- NASA to upgrade computers for its space missions. According to Techradar, NASA is undergoing a major upgrade of its current spaceflight computers. NASA will use Arizona-based Microchip Technology to develop a new High-Performance Spaceflight Computing (HPSC) processor. This will apparently provide a 100-fold improvement on the current computational capacity, which was developed almost 30 years ago. The project will take place over the next three years and at a cost of $50 million. NASA says the new capabilities will save a large amount of energy and improve computing efficiency.
- Microsoft identifies Seaborgium Russian phishing attacks. Microsoft has revealed that it’s working to combat a large Russian phishing operation, according to Hacker News. Seaborgium has interests similar to the Russian government, and it is linked with hacking groups Callisto, COLDRIVER, and TA446. Microsoft described it as a “highly persistent threat actor,” the tech giant is attempting to disrupt phishing operations. Seaborgium is involved with “hack and leak campaigns” targeting the same organizations over long periods of time. Targets include defense and intelligence organizations, non-governmental organizations (NGOs), and think tanks mainly in the U.S. and the U.K.
- Meta allows algorithm to fire employees. The New York Post reports that Meta has used an algorithm to choose 60 employees at random and make them redundant. The employees were informed via a video conference call that their employment would terminate on September 2 and their pay would end on October 3. No reasons were given for their termination except that they were chosen at random. This has come at a time of many mass layoffs in the tech industry, as Apple made 100 recruiters redundant a few days before. Last year a gaming industry payment processing company, Xsolla, laid off 150 employees that were picked by an algorithm. Meta’s company stock is down by 50% this year.
Tip of the week: Better TikTok privacy
In some ways, “TikTok privacy” is an oxymoron. TikTok is inherently designed to distribute personal videos to the entire globe, and users must give the app permission to collect usage information, IP addresses, keystroke patterns, location data, and more. And we must keep in mind that the Chinese government has free access to anything on TikTok’s mainland-China servers. So when online privacy is a high priority, it’s better not to use the app at all. However, if you’ve got FOMO when it comes to trending TikTok videos, here are a few tips to protect your privacy just a little more.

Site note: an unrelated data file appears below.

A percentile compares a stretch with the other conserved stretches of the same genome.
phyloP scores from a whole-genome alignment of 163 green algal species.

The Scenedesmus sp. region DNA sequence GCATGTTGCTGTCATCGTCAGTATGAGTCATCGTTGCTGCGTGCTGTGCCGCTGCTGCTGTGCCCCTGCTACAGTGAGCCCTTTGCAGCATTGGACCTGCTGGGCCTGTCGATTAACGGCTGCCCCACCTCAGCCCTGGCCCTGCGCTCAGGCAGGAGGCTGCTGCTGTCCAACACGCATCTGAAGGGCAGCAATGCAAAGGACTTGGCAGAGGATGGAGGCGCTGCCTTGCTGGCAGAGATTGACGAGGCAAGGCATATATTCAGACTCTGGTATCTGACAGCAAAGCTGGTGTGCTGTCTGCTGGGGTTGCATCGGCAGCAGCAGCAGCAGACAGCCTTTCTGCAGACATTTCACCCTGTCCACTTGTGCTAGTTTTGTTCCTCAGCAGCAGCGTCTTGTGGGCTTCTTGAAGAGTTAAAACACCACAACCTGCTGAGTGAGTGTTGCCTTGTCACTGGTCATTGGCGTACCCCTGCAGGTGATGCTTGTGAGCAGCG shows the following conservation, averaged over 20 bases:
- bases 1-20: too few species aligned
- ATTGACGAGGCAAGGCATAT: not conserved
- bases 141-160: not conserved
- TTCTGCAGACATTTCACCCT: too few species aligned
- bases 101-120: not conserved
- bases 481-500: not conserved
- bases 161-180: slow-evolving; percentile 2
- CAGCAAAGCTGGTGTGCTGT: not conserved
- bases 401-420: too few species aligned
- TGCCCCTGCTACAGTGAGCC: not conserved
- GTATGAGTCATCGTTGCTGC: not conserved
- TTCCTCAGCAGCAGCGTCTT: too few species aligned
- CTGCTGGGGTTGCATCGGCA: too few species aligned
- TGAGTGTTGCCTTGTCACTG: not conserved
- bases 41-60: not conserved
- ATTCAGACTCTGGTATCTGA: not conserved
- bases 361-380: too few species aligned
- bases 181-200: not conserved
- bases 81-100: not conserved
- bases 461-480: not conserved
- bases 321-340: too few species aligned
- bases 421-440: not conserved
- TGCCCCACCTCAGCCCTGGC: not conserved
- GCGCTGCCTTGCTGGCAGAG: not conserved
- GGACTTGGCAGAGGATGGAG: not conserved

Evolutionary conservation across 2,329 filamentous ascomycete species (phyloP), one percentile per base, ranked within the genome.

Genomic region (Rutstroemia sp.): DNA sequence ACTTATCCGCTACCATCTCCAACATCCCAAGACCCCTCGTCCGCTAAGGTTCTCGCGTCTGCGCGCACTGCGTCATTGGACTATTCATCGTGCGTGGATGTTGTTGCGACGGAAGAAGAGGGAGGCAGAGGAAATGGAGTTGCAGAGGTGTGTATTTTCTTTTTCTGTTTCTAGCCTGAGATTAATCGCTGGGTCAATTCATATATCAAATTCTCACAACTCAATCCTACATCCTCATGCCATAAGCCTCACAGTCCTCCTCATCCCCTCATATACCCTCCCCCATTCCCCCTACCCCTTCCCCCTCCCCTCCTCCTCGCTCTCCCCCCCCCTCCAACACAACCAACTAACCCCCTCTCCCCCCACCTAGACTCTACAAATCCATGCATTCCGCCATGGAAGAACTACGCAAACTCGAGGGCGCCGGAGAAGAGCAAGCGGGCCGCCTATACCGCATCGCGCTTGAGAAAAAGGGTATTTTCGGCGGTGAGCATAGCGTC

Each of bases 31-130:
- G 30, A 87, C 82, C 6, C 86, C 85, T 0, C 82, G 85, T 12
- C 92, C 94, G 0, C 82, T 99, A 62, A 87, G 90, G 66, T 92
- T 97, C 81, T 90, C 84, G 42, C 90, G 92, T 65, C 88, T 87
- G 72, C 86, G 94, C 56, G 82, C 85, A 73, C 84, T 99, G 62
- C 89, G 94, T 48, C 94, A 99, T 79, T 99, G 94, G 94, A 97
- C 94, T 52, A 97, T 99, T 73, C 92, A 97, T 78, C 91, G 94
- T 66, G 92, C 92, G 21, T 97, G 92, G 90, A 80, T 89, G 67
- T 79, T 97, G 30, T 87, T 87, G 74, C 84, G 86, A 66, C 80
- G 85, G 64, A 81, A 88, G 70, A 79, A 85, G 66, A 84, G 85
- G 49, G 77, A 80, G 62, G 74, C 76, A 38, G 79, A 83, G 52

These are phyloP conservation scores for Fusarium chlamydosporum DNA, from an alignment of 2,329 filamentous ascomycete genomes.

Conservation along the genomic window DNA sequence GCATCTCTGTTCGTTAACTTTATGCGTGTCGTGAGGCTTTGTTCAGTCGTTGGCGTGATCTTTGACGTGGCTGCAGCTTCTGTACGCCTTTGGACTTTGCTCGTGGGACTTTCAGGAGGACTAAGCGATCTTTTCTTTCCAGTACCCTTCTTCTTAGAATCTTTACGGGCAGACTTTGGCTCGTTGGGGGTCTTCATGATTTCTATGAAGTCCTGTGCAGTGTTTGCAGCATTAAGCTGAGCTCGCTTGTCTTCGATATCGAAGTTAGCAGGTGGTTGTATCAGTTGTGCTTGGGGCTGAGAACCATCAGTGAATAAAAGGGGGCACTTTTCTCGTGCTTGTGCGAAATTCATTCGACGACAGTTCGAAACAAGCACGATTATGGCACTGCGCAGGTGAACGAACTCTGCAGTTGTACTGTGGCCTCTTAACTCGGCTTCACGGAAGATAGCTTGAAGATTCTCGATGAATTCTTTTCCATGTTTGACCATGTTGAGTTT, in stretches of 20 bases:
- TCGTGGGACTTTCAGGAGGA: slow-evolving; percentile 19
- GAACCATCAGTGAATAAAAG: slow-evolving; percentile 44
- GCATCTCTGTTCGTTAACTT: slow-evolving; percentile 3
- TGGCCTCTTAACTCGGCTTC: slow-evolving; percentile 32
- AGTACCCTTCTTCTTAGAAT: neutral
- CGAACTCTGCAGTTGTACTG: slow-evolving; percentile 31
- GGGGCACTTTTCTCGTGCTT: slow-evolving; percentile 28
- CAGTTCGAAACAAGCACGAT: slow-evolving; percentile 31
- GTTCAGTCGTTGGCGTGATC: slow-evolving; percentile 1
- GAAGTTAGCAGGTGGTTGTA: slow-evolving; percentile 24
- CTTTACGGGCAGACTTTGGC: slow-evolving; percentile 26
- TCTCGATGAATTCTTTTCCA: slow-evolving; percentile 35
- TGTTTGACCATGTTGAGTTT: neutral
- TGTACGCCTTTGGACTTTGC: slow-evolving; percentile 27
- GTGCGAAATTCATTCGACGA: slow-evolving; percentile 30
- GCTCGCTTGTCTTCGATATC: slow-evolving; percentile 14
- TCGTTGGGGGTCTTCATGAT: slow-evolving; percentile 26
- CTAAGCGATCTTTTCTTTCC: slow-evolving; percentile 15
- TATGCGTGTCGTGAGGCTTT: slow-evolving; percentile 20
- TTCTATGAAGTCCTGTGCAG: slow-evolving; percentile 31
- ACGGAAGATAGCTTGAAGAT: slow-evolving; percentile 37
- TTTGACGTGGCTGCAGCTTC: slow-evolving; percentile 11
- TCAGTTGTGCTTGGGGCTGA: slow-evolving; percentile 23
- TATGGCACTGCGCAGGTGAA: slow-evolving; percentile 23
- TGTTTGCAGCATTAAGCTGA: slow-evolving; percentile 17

- Disable personalized ad targeting. On TikTok, your posts are visible to friends only by default. However, advertisers can still target you based on your profile information. This can happen even when your profile is set to Private. If you want to make sure that your TikTok posts are not targeted by advertisers, you can turn off personalized ad targeting. To do this, go to ‘Settings’ on the app and select ‘Privacy’ from the menu. Here, turn off ‘Advertising’. This will ensure that your posts are not shown to advertisers.
- Block access to phone contacts and Facebook friends. The TikTok app lets you select from your contacts and Facebook friends whom you want to follow you. So for privacy purposes, it’s best to block access to your contacts. This will prevent your friends from adding you without your knowledge. Also, turn off access to your Facebook friends. This will prevent your TikTok account from syncing with your Facebook account.
- Use a VPN. If you’re serious about protecting your privacy, you should consider using a VPN while using TikTok. A VPN (virtual private network) is a service that lets you create a secure and encrypted connection to the internet. It helps you stay anonymous online and keeps your identity and location hidden from others.
- Hide your “likes”. When you tap the heart-shaped icon on TikTok to ‘like’ a video, you can choose to keep that liking a secret from all your friends. You can hide what videos you ‘like’ by going to ‘Settings’ on the app. Here, select ‘Privacy’ and then ‘Hide Likes’. If you want to hide everything you ‘do’ on TikTok, you can do that too.